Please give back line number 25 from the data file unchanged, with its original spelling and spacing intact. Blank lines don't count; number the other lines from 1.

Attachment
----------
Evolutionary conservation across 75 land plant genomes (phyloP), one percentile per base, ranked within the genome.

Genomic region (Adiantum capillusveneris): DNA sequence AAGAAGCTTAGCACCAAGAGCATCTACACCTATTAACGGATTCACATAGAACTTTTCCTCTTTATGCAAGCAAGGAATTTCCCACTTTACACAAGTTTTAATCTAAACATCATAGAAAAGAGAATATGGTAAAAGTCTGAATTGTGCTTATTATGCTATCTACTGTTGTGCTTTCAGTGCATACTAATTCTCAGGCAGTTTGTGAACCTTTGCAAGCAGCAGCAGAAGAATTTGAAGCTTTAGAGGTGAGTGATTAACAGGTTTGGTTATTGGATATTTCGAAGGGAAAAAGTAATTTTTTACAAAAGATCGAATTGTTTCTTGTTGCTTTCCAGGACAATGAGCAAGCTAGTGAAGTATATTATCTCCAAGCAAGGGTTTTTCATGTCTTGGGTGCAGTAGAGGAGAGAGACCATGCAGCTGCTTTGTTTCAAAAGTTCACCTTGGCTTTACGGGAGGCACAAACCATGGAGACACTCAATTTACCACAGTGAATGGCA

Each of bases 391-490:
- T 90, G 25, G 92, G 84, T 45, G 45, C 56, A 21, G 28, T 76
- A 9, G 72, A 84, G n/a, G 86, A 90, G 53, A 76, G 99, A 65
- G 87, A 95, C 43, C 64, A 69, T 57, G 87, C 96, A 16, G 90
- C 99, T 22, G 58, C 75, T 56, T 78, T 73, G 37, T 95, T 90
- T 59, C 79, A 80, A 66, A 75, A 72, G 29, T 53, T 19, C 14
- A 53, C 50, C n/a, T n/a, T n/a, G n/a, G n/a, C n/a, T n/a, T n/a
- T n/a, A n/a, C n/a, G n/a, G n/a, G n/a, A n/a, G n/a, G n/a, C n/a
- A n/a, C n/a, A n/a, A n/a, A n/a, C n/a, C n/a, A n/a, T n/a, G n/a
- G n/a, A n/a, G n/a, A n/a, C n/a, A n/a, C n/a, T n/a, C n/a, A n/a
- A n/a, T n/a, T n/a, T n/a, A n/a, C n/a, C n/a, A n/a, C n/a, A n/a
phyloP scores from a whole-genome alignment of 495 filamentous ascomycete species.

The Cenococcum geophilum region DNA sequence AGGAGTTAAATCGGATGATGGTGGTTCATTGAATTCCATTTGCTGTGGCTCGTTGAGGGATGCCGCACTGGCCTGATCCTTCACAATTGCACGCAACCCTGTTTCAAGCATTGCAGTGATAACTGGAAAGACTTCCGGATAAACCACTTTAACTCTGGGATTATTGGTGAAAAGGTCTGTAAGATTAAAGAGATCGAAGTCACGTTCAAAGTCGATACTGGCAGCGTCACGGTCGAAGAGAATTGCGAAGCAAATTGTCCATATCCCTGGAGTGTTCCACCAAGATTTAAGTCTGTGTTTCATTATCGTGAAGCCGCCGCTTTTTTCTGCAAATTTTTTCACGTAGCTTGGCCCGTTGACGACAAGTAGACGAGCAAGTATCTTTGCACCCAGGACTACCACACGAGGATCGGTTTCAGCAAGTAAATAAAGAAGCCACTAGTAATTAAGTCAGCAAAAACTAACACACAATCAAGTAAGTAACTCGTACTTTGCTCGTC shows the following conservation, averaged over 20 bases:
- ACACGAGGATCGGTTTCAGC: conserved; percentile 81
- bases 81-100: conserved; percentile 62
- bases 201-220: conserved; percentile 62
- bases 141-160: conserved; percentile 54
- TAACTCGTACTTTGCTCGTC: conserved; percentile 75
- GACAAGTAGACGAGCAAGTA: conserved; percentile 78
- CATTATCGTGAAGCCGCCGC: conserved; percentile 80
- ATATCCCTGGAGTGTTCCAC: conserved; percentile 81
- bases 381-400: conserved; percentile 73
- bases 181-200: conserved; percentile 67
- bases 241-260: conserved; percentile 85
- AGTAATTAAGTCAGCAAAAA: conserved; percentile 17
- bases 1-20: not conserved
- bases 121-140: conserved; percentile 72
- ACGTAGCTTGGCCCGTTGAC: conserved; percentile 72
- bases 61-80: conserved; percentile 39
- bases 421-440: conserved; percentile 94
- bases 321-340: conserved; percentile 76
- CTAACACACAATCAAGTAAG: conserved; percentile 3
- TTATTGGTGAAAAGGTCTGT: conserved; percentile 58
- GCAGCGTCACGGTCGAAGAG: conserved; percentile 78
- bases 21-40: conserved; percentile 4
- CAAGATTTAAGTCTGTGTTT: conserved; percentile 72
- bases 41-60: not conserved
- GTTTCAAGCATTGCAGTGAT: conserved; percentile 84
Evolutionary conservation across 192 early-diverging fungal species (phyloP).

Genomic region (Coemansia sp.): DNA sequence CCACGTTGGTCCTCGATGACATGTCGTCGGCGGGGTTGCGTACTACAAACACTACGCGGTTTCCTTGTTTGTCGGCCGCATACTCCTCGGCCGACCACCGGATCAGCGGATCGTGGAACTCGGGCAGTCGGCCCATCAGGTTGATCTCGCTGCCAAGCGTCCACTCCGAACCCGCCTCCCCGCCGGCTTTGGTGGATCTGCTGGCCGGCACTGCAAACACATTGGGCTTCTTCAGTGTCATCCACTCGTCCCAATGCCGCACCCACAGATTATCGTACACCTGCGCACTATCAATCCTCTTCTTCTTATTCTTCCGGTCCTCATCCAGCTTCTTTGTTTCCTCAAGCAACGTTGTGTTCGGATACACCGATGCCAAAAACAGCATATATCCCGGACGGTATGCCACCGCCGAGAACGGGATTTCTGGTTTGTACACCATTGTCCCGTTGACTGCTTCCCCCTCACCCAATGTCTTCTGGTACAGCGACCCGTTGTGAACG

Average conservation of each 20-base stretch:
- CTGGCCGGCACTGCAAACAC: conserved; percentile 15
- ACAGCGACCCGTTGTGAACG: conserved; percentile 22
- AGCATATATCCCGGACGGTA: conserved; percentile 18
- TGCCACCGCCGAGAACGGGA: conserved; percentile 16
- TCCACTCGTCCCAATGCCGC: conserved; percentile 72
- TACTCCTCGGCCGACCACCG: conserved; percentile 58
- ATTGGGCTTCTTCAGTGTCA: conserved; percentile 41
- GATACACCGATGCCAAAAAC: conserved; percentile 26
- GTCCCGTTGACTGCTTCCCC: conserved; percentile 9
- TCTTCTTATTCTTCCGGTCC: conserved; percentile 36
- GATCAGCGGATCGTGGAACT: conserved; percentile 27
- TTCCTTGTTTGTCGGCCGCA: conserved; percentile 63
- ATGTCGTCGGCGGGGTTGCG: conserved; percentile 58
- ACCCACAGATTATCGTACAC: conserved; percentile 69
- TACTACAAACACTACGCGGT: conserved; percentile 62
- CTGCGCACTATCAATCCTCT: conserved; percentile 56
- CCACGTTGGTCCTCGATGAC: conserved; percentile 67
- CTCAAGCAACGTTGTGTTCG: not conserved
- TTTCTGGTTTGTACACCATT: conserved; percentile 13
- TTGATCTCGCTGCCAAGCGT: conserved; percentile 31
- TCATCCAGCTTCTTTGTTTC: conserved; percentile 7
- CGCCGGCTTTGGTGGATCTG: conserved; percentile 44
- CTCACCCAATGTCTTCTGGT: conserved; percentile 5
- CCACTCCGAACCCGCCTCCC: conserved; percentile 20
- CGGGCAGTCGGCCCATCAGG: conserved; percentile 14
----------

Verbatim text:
- bases 181-200: conserved; percentile 67